Molly Bloom the Stage Version

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Translating a unique passage in English literature into a work for the stage is a tricky and challenging project, and a group of about 50 guests had the rare opportunity to get a behind-the-scenes glimpse of a unique example of this labor of love on Saturday afternoon at Robert Wilson’s Watermill Center.

Theater veteran Kate Mueth of East Hampton, an actor, director and choreographer, is an artist in residence at the Watermill Center. Her project is a stage adaptation of the final chapter of James Joyce’s “Ulysses”—the long, nearly unpunctuated internal monologue by Marion “Molly” Bloom, the earthy wife of the novel’s central figure, Leopold Bloom.

On Saturday, after just eight days of active collaboration with director Margot Lewitin and dramaturge Ronnie Geist, Ms. Mueth gave a staged reading of a portion of the chapter, a masterpiece of stream-of-consciousness writing. Following the piece, dubbed “In the Room with Molly Bloom,” the three collaborators then briefly took questions from the audience prior to adjourning for a reception.

The three have been working inside Mr. Wilson’s private apartment at the Watermill Center, spending more than a week simply reading and re-reading the difficult chapter aloud, coaxing meaning out of what is meant to be the sometimes random but often insightful thoughts that drift through a woman’s mind as she drifts off to sleep. It is the first step in a long process allowing Ms. Mueth to take the work to the stage.

“Ulysses” is largely a work of internal monologue, dominated by Mr. Bloom and another male character, Stephen Dedalus, over the course of a single day, June 16, 1904, in Dublin. But Joyce saved “the last word,” as he once put it in a private letter, for Molly Bloom—and it remains one of the most remarkable passages in the history of literature. Some 25,000 words divided only loosely into eight rambling “sentences,” with only two periods along the way as punctuation, the “Penelope” chapter “might in its utterly convincing realism be an actual document, the magical record of inmost thought by a woman that existed,” wrote British novelist and critic Arnold Bennett. He added, “I have never read anything to surpass it, and I doubt if I have ever read anything to equal it.”

But bringing the intensely private and brutally honest images to the stage presents a challenge for Ms. Mueth, the fourth artist in residence at Watermill Center and the first who lives and works in the community. Her husband is Josh Gladstone, artistic director of the John Drew Theater at Guild Hall in East Hampton, and her young son, August Gladstone, has appeared on the Broadway stage in Tom Stoppard’s “The Coast of Utopia.”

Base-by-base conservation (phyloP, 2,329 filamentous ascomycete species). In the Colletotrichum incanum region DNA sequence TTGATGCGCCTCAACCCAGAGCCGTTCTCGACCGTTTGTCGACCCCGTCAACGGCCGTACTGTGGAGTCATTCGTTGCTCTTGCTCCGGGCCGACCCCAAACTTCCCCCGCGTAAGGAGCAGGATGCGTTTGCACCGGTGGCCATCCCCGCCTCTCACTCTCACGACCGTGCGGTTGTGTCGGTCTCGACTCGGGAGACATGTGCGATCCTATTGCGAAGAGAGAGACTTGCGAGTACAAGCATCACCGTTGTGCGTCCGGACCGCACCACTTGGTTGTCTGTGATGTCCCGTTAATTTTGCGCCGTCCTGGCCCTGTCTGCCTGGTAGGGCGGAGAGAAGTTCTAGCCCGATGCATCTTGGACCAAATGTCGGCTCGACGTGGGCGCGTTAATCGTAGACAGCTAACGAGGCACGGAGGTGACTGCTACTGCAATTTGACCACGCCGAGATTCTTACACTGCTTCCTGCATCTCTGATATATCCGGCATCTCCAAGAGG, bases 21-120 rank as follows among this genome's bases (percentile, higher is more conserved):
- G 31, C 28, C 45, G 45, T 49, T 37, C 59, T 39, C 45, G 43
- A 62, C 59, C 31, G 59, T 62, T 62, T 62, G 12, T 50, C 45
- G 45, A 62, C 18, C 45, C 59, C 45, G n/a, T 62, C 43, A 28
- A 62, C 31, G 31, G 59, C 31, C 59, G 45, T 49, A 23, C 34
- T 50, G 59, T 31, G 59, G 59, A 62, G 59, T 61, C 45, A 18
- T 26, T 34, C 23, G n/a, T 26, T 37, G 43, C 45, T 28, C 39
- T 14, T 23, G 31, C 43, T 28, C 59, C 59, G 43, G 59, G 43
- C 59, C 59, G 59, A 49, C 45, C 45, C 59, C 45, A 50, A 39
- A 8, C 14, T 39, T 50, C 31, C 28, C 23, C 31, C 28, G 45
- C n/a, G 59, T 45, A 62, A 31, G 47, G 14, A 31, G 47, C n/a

Saturday offered a peek at the creative process at a very early stage, when so much is still to be settled—including something as basic as whether the final stage performance will go outside the monologue and include a cast of actors. Ms. Mueth is clearly leaning toward the latter. “I’m not really a big fan of one-person shows,” she said on Saturday. “I love interacting with other actors. It’s more fun to play a character that way.”

Saturday’s reading, which covered just 13 of the text’s 68 pages, was in just a single voice, and the set included only a rustic desk and a floor lamp. A bed, a more literal setting, was planned but dropped for logistical reasons. Ms. Mueth, a choreographer and movement teacher, remained seated and was restricted to only small movements and subtle facial gestures, focusing her attention on the words themselves, delivered in a slight Irish brogue that seemed to come naturally to the redhead. The monologue includes sleepy thoughts, singsong nonsense, trivial asides, painful and happy memories, a few racy observations and remembrances, and snippets of song that would come to a turn-of-the-century songstress drifting off to sleep.

Ms. Lewitin said she is “enamored” of the text, saying that Joyce was “utterly successful in mapping how the human mind works. Utterly successful. The chapter is extraordinary.” At this stage in the women’s collaboration, the focus is on the words themselves—what they mean, and how best to bring them to life.

Ms. Mueth has been working on the project for some time: she previously tackled staged readings of the chapter at a Greenwich Village theater—which is where Ms. Lewitin first experienced the performance and agreed to collaborate. The Watermill Center assisted with a grant to allow Ms. Mueth a residency to work on the project.

Ms. Mueth said Saturday she has benefitted from Ms. Lewitin’s and Ms. Geist’s help in looking at the text from new vantage points, opening up the text and taking it off the page.

Saturday’s glimpse of the process shows there is not clear agreement on many elements of the work and how it should be staged; there was even playful disagreement between Ms. Mueth and Ms. Lewitin over just how successful a singer Molly is at the time of “Bloomsday.” Many questions remain: Will the work become more visual, perhaps even incorporating elements of film? How large a cast will be used?

For now, the questions themselves make for interesting theater. As for the answers, as Ms. Lewitin pointed out, “That remains for the next bit of the residency.”

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